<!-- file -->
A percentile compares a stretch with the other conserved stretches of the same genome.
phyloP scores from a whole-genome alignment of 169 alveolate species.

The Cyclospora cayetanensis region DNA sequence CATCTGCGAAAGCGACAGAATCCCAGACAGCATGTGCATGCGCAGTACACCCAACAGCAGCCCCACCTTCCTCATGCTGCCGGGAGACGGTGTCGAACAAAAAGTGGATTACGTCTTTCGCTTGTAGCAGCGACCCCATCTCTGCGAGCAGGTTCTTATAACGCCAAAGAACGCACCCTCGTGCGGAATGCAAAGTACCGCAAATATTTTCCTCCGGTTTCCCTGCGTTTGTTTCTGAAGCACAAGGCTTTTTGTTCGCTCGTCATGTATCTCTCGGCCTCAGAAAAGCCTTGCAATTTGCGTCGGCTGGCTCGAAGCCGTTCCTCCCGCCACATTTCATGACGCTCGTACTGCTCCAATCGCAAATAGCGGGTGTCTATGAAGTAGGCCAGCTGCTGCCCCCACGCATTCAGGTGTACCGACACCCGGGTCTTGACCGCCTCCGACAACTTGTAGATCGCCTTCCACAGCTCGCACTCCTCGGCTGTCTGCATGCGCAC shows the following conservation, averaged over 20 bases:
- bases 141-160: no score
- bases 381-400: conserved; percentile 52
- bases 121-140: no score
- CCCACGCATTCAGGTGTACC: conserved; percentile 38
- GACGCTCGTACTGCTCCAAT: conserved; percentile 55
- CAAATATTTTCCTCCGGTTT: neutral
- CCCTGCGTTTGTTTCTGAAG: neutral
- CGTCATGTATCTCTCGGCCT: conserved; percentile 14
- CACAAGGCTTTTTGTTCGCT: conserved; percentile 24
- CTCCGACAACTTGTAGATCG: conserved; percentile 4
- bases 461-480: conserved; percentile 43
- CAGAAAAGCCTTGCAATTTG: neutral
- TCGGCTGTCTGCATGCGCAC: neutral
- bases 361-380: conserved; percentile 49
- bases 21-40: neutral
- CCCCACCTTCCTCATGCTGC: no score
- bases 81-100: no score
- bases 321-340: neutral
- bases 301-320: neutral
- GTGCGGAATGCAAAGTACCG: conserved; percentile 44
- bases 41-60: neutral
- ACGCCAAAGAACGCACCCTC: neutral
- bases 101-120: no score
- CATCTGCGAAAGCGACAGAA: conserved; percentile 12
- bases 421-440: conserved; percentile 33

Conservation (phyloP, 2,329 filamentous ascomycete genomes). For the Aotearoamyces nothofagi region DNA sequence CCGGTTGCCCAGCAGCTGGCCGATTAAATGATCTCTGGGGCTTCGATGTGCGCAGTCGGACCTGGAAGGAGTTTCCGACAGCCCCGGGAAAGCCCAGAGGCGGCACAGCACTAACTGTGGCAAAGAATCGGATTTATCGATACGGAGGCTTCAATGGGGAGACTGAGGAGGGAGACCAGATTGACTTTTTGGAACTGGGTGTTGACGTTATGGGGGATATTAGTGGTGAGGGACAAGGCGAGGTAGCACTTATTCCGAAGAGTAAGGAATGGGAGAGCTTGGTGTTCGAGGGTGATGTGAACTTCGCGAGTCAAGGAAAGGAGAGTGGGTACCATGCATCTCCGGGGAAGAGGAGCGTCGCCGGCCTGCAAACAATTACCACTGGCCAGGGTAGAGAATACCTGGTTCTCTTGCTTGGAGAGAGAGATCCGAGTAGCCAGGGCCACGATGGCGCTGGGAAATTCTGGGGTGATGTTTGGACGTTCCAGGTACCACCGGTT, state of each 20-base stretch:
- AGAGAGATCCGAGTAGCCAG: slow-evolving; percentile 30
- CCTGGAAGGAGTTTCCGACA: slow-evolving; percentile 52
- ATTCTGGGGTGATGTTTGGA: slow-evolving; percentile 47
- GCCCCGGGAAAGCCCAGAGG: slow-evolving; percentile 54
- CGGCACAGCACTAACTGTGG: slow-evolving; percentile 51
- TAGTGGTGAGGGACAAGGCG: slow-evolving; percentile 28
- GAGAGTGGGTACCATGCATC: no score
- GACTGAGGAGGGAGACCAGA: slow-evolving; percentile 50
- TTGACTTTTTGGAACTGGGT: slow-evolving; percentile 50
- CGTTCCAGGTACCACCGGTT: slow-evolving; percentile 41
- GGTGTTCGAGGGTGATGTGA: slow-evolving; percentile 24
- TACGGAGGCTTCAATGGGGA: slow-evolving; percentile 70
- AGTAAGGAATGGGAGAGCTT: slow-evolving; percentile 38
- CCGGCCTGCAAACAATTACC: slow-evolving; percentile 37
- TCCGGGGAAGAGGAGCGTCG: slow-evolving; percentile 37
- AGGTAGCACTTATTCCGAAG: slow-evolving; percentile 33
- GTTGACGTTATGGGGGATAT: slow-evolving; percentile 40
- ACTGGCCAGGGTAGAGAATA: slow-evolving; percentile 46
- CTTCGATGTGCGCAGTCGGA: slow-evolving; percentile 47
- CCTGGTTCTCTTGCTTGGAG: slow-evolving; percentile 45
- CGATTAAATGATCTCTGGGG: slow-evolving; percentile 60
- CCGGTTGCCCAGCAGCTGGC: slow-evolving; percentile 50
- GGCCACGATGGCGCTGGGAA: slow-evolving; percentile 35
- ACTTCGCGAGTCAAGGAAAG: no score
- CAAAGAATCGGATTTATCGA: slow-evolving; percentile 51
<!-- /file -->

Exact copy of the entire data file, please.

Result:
A percentile compares a stretch with the other conserved stretches of the same genome.
phyloP scores from a whole-genome alignment of 169 alveolate species.

The Cyclospora cayetanensis region DNA sequence CATCTGCGAAAGCGACAGAATCCCAGACAGCATGTGCATGCGCAGTACACCCAACAGCAGCCCCACCTTCCTCATGCTGCCGGGAGACGGTGTCGAACAAAAAGTGGATTACGTCTTTCGCTTGTAGCAGCGACCCCATCTCTGCGAGCAGGTTCTTATAACGCCAAAGAACGCACCCTCGTGCGGAATGCAAAGTACCGCAAATATTTTCCTCCGGTTTCCCTGCGTTTGTTTCTGAAGCACAAGGCTTTTTGTTCGCTCGTCATGTATCTCTCGGCCTCAGAAAAGCCTTGCAATTTGCGTCGGCTGGCTCGAAGCCGTTCCTCCCGCCACATTTCATGACGCTCGTACTGCTCCAATCGCAAATAGCGGGTGTCTATGAAGTAGGCCAGCTGCTGCCCCCACGCATTCAGGTGTACCGACACCCGGGTCTTGACCGCCTCCGACAACTTGTAGATCGCCTTCCACAGCTCGCACTCCTCGGCTGTCTGCATGCGCAC shows the following conservation, averaged over 20 bases:
- bases 141-160: no score
- bases 381-400: conserved; percentile 52
- bases 121-140: no score
- CCCACGCATTCAGGTGTACC: conserved; percentile 38
- GACGCTCGTACTGCTCCAAT: conserved; percentile 55
- CAAATATTTTCCTCCGGTTT: neutral
- CCCTGCGTTTGTTTCTGAAG: neutral
- CGTCATGTATCTCTCGGCCT: conserved; percentile 14
- CACAAGGCTTTTTGTTCGCT: conserved; percentile 24
- CTCCGACAACTTGTAGATCG: conserved; percentile 4
- bases 461-480: conserved; percentile 43
- CAGAAAAGCCTTGCAATTTG: neutral
- TCGGCTGTCTGCATGCGCAC: neutral
- bases 361-380: conserved; percentile 49
- bases 21-40: neutral
- CCCCACCTTCCTCATGCTGC: no score
- bases 81-100: no score
- bases 321-340: neutral
- bases 301-320: neutral
- GTGCGGAATGCAAAGTACCG: conserved; percentile 44
- bases 41-60: neutral
- ACGCCAAAGAACGCACCCTC: neutral
- bases 101-120: no score
- CATCTGCGAAAGCGACAGAA: conserved; percentile 12
- bases 421-440: conserved; percentile 33

Conservation (phyloP, 2,329 filamentous ascomycete genomes). For the Aotearoamyces nothofagi region DNA sequence CCGGTTGCCCAGCAGCTGGCCGATTAAATGATCTCTGGGGCTTCGATGTGCGCAGTCGGACCTGGAAGGAGTTTCCGACAGCCCCGGGAAAGCCCAGAGGCGGCACAGCACTAACTGTGGCAAAGAATCGGATTTATCGATACGGAGGCTTCAATGGGGAGACTGAGGAGGGAGACCAGATTGACTTTTTGGAACTGGGTGTTGACGTTATGGGGGATATTAGTGGTGAGGGACAAGGCGAGGTAGCACTTATTCCGAAGAGTAAGGAATGGGAGAGCTTGGTGTTCGAGGGTGATGTGAACTTCGCGAGTCAAGGAAAGGAGAGTGGGTACCATGCATCTCCGGGGAAGAGGAGCGTCGCCGGCCTGCAAACAATTACCACTGGCCAGGGTAGAGAATACCTGGTTCTCTTGCTTGGAGAGAGAGATCCGAGTAGCCAGGGCCACGATGGCGCTGGGAAATTCTGGGGTGATGTTTGGACGTTCCAGGTACCACCGGTT, state of each 20-base stretch:
- AGAGAGATCCGAGTAGCCAG: slow-evolving; percentile 30
- CCTGGAAGGAGTTTCCGACA: slow-evolving; percentile 52
- ATTCTGGGGTGATGTTTGGA: slow-evolving; percentile 47
- GCCCCGGGAAAGCCCAGAGG: slow-evolving; percentile 54
- CGGCACAGCACTAACTGTGG: slow-evolving; percentile 51
- TAGTGGTGAGGGACAAGGCG: slow-evolving; percentile 28
- GAGAGTGGGTACCATGCATC: no score
- GACTGAGGAGGGAGACCAGA: slow-evolving; percentile 50
- TTGACTTTTTGGAACTGGGT: slow-evolving; percentile 50
- CGTTCCAGGTACCACCGGTT: slow-evolving; percentile 41
- GGTGTTCGAGGGTGATGTGA: slow-evolving; percentile 24
- TACGGAGGCTTCAATGGGGA: slow-evolving; percentile 70
- AGTAAGGAATGGGAGAGCTT: slow-evolving; percentile 38
- CCGGCCTGCAAACAATTACC: slow-evolving; percentile 37
- TCCGGGGAAGAGGAGCGTCG: slow-evolving; percentile 37
- AGGTAGCACTTATTCCGAAG: slow-evolving; percentile 33
- GTTGACGTTATGGGGGATAT: slow-evolving; percentile 40
- ACTGGCCAGGGTAGAGAATA: slow-evolving; percentile 46
- CTTCGATGTGCGCAGTCGGA: slow-evolving; percentile 47
- CCTGGTTCTCTTGCTTGGAG: slow-evolving; percentile 45
- CGATTAAATGATCTCTGGGG: slow-evolving; percentile 60
- CCGGTTGCCCAGCAGCTGGC: slow-evolving; percentile 50
- GGCCACGATGGCGCTGGGAA: slow-evolving; percentile 35
- ACTTCGCGAGTCAAGGAAAG: no score
- CAAAGAATCGGATTTATCGA: slow-evolving; percentile 51